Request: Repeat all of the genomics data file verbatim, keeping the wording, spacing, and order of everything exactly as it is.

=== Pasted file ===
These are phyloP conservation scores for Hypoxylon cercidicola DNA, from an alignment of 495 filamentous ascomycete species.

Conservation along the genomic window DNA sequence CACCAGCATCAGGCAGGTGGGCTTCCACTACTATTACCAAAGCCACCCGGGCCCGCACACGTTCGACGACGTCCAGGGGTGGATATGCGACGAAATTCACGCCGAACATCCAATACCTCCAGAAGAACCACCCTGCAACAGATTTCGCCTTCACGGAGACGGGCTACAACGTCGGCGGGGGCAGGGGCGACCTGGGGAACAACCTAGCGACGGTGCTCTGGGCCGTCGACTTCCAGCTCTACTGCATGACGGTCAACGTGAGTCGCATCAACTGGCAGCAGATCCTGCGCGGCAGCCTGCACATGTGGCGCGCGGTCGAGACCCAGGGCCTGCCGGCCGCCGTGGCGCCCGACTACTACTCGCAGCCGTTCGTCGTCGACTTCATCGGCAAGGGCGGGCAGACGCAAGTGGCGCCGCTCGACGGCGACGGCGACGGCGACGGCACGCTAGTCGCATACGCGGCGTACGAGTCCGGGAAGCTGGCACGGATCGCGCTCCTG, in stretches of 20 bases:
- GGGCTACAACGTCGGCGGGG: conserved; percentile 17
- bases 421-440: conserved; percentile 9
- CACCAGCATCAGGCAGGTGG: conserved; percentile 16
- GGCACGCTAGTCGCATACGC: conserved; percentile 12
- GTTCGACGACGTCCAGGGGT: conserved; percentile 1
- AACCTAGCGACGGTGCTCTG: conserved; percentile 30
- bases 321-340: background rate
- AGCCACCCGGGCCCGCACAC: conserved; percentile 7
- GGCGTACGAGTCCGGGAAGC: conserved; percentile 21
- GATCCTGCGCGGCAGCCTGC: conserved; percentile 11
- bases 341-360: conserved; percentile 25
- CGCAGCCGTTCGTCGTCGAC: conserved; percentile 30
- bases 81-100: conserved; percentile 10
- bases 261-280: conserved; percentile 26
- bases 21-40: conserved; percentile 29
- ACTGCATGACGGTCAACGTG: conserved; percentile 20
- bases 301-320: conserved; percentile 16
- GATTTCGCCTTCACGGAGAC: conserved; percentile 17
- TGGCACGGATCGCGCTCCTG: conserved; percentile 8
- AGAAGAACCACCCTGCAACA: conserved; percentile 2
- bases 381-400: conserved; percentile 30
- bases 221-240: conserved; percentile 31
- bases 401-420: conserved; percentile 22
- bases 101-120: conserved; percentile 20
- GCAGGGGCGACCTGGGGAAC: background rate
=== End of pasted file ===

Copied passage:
These are phyloP conservation scores for Hypoxylon cercidicola DNA, from an alignment of 495 filamentous ascomycete species.

Conservation along the genomic window DNA sequence CACCAGCATCAGGCAGGTGGGCTTCCACTACTATTACCAAAGCCACCCGGGCCCGCACACGTTCGACGACGTCCAGGGGTGGATATGCGACGAAATTCACGCCGAACATCCAATACCTCCAGAAGAACCACCCTGCAACAGATTTCGCCTTCACGGAGACGGGCTACAACGTCGGCGGGGGCAGGGGCGACCTGGGGAACAACCTAGCGACGGTGCTCTGGGCCGTCGACTTCCAGCTCTACTGCATGACGGTCAACGTGAGTCGCATCAACTGGCAGCAGATCCTGCGCGGCAGCCTGCACATGTGGCGCGCGGTCGAGACCCAGGGCCTGCCGGCCGCCGTGGCGCCCGACTACTACTCGCAGCCGTTCGTCGTCGACTTCATCGGCAAGGGCGGGCAGACGCAAGTGGCGCCGCTCGACGGCGACGGCGACGGCGACGGCACGCTAGTCGCATACGCGGCGTACGAGTCCGGGAAGCTGGCACGGATCGCGCTCCTG, in stretches of 20 bases:
- GGGCTACAACGTCGGCGGGG: conserved; percentile 17
- bases 421-440: conserved; percentile 9
- CACCAGCATCAGGCAGGTGG: conserved; percentile 16
- GGCACGCTAGTCGCATACGC: conserved; percentile 12
- GTTCGACGACGTCCAGGGGT: conserved; percentile 1
- AACCTAGCGACGGTGCTCTG: conserved; percentile 30
- bases 321-340: background rate
- AGCCACCCGGGCCCGCACAC: conserved; percentile 7
- GGCGTACGAGTCCGGGAAGC: conserved; percentile 21
- GATCCTGCGCGGCAGCCTGC: conserved; percentile 11
- bases 341-360: conserved; percentile 25
- CGCAGCCGTTCGTCGTCGAC: conserved; percentile 30
- bases 81-100: conserved; percentile 10
- bases 261-280: conserved; percentile 26
- bases 21-40: conserved; percentile 29
- ACTGCATGACGGTCAACGTG: conserved; percentile 20
- bases 301-320: conserved; percentile 16
- GATTTCGCCTTCACGGAGAC: conserved; percentile 17
- TGGCACGGATCGCGCTCCTG: conserved; percentile 8
- AGAAGAACCACCCTGCAACA: conserved; percentile 2
- bases 381-400: conserved; percentile 30
- bases 221-240: conserved; percentile 31
- bases 401-420: conserved; percentile 22
- bases 101-120: conserved; percentile 20
- GCAGGGGCGACCTGGGGAAC: background rate